U.S. slams Armenian by-elections amid raging indifference of voters

The U.S. Embassy in Yerevan on Thursday denounced as fraudulent a weekend by-election to Armenia’s parliament and urged the authorities to prosecute those responsible for “numerous irregularities” witnessed by American and local observers, RFE/RL Armenian service reports. “Embassy observers found numerous irregularities, including intimidation of voters, verbal and physical threats directed at journalists and observers, and in some cases the presence of uncredentialled, non-voting individuals sympathetic to the National Unity Party candidate, who appeared to be managing the electoral process in lieu of the authorized members of the local electoral commissions,” the embassy spokesman, Thomas Mittnacht, told RFE/RL. Continue reading “U.S. slams Armenian by-elections amid raging indifference of voters”

One more pointless election over

Parliamentary by-elections in Yerevan, 10Jan2010
Parliamentary by-elections in Yerevan, 10Jan2010 Photolur photo via RFE/RL

January 10 saw another disgraceful elections in Armenia with violations, voter bribing and intimidation on the one side, and very low voter participation on the other. People are increasingly loosing patience and hope with the electoral process in Armenia. Opposition is crying fowl, while a little known man with no political past – Ara Simonian wins a landslide victory, defeating jailed editor Nikol Pashinian – one of the most recognized opposition leaders, a charismatic figure, whose name is synonymous to the unprecedented rise and revitalization of the opposition movement in the wake of 2008 presidential elections in Armenia. Continue reading “One more pointless election over”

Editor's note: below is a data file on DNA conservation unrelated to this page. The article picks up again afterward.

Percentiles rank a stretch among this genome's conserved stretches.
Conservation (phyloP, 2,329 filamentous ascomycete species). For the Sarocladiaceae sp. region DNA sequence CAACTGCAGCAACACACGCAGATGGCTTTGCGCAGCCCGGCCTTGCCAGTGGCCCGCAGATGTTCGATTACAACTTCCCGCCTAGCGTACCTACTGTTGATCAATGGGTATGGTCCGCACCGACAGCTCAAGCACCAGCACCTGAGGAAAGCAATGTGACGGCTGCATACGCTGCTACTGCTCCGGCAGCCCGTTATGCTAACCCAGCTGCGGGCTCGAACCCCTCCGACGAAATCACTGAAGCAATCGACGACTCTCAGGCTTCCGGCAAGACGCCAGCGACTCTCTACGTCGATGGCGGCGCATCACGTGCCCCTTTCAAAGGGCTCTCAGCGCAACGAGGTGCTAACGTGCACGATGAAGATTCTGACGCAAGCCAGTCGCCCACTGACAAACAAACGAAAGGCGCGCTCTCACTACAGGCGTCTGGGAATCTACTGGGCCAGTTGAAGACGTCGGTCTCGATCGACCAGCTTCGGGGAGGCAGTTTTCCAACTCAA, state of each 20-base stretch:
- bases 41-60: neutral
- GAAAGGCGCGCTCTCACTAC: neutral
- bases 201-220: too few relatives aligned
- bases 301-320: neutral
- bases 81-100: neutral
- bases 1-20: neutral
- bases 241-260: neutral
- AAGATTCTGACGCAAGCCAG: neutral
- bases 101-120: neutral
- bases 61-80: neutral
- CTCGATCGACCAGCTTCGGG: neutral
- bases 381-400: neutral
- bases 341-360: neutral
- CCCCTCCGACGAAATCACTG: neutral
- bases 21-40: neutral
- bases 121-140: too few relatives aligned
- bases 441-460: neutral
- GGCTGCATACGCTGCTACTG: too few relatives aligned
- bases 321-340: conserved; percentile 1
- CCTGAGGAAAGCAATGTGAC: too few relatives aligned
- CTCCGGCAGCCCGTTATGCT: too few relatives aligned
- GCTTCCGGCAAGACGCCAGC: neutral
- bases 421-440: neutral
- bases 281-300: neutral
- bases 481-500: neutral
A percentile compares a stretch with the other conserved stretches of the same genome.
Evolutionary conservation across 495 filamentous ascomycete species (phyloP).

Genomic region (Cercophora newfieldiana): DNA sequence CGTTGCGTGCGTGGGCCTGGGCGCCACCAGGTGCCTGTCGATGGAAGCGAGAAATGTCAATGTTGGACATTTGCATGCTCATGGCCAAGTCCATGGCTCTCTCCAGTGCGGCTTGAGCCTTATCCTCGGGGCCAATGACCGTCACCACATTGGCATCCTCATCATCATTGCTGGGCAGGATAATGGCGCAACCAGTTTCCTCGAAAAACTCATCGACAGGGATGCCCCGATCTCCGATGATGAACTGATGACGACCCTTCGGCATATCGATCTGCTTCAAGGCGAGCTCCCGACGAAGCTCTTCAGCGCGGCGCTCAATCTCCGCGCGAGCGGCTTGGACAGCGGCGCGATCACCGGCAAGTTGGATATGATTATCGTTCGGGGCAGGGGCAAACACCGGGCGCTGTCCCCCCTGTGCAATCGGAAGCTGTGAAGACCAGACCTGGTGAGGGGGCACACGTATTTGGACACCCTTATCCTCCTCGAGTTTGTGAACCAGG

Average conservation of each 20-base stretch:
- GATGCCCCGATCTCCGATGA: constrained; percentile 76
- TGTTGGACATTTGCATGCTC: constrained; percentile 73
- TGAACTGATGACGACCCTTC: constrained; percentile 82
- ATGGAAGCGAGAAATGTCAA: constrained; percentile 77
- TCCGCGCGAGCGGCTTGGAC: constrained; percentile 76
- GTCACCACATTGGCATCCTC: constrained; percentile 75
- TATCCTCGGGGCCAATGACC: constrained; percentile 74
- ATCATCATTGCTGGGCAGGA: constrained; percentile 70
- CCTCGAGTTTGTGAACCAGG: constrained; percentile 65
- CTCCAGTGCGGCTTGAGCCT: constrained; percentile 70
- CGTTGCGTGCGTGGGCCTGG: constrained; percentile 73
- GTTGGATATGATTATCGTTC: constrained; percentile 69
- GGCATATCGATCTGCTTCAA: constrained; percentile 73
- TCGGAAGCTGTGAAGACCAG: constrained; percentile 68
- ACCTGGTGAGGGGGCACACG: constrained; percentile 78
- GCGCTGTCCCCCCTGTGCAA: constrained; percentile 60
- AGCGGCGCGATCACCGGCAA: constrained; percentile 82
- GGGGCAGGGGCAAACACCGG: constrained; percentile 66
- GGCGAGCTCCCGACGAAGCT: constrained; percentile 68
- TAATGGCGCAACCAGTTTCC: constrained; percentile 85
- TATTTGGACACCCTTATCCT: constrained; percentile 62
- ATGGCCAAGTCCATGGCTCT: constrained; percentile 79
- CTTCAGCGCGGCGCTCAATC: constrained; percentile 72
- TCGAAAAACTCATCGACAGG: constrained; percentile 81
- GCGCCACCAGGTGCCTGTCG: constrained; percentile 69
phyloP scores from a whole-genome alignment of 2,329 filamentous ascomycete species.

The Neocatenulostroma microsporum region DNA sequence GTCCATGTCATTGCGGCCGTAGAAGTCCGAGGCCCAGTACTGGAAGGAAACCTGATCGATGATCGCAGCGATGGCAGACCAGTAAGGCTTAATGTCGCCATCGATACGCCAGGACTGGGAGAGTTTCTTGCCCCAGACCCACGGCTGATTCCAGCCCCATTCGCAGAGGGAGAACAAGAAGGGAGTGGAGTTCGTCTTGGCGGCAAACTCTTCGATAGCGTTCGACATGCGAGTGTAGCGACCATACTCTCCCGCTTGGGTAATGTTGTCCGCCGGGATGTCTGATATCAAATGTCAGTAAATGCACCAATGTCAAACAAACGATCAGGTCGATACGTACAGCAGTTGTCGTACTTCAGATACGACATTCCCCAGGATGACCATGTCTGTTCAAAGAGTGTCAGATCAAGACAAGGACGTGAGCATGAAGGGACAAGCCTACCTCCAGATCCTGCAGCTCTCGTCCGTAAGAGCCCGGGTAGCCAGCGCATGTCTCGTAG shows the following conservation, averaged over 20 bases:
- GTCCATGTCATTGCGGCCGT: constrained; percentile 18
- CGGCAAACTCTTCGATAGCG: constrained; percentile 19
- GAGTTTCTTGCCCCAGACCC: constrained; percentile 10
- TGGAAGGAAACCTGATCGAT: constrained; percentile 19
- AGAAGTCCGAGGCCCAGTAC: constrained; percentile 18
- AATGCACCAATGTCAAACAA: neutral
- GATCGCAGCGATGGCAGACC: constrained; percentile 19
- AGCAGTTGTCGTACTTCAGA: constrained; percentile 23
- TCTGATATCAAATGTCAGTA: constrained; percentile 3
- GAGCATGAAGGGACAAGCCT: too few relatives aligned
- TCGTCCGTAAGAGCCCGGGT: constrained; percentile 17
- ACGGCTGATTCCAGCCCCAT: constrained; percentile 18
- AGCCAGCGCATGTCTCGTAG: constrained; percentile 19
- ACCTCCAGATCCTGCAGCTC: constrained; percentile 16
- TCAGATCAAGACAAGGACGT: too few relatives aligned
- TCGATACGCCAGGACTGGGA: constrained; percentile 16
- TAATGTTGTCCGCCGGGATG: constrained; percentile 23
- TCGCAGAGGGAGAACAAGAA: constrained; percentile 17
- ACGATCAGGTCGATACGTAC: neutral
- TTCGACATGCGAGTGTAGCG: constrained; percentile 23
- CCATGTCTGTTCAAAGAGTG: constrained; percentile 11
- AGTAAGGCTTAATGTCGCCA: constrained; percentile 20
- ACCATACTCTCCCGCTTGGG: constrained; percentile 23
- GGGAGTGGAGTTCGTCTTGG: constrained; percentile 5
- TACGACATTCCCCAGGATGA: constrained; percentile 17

Podcast: Post-Election comments from bloggers

Podcast Yerevan municipal elections took place on May 31st. The preliminary results were published next morning. President Serzh Sargsian’s ruling Republican party received 47.37 percent of the vote. “Bargavach Armenia” (Prosperous Armenia) party and Armenian National Congress received enough votes to secure their place in city’s elderly council, but Armenian National Congress said they’ll boycott the Elderly council in sign of protest against vote irragularities.
You can download the short, 5 minute mp3 version of the radio program/podcast from here or listen to it online by clicking the player icon below. A full Armenian language text-version of the podcast is available at E-channel.


Republicans score a landslide win, Beglaryan "elected" mayor of Yerevan

Gagik Beglaryan answers journalist's questions after casting his ballot. Photolur Photo
Gagik Beglaryan answers journalists' questions after casting his ballot. Photolur Photo